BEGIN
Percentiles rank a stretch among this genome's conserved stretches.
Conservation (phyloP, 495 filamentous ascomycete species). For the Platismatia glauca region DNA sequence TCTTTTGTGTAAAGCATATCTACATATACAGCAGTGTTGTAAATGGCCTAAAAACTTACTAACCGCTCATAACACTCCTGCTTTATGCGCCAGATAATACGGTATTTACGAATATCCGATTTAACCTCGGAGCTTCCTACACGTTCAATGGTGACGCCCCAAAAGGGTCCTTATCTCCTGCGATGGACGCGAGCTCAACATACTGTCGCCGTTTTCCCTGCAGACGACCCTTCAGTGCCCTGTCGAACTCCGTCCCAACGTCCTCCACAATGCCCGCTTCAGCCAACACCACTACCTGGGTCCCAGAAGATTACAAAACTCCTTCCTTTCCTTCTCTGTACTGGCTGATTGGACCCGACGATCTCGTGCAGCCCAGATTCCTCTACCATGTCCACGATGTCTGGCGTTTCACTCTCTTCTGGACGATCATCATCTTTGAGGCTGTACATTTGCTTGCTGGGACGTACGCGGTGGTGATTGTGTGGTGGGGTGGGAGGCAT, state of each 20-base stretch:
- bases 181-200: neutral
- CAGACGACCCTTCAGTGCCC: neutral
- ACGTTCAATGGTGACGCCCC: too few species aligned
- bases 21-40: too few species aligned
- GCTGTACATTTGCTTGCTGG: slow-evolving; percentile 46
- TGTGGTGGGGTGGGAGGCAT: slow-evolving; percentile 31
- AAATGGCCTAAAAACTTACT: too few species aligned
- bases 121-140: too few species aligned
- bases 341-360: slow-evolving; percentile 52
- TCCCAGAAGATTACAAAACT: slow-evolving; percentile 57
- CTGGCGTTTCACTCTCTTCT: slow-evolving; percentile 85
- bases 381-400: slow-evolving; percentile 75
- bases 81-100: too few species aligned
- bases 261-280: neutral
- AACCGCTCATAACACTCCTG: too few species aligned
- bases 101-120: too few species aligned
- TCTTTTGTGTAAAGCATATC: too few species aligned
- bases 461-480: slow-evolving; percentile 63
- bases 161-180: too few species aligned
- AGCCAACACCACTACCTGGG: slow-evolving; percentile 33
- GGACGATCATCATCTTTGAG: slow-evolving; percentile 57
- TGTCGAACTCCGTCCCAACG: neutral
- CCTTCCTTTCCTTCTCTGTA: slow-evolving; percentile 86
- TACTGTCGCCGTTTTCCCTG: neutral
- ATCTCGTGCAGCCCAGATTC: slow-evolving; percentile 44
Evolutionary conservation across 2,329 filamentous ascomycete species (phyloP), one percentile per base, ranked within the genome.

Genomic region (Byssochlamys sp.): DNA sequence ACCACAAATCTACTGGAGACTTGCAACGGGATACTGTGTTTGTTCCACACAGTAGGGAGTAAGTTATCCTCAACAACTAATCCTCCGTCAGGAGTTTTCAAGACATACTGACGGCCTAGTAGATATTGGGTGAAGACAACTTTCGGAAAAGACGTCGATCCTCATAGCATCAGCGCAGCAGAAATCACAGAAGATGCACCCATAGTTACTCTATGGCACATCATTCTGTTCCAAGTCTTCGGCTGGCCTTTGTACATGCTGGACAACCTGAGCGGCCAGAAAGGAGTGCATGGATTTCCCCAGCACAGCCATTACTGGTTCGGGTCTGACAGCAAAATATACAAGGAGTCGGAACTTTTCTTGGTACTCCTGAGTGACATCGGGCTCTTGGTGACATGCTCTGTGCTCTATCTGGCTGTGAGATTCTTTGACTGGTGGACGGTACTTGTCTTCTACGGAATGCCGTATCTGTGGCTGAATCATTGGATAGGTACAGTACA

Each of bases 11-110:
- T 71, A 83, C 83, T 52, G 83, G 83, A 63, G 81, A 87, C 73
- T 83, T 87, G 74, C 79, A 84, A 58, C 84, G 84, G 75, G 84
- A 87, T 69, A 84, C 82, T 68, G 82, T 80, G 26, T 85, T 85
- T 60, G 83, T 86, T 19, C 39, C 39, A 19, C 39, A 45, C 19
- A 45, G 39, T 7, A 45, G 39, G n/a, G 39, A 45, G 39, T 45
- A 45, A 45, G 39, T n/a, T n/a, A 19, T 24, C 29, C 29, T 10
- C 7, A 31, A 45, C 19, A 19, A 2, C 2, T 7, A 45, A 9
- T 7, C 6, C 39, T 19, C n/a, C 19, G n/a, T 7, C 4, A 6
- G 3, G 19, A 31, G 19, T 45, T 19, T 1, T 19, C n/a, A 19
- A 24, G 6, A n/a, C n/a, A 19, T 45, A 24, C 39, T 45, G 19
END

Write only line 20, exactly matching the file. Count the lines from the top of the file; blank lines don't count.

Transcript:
- bases 461-480: slow-evolving; percentile 63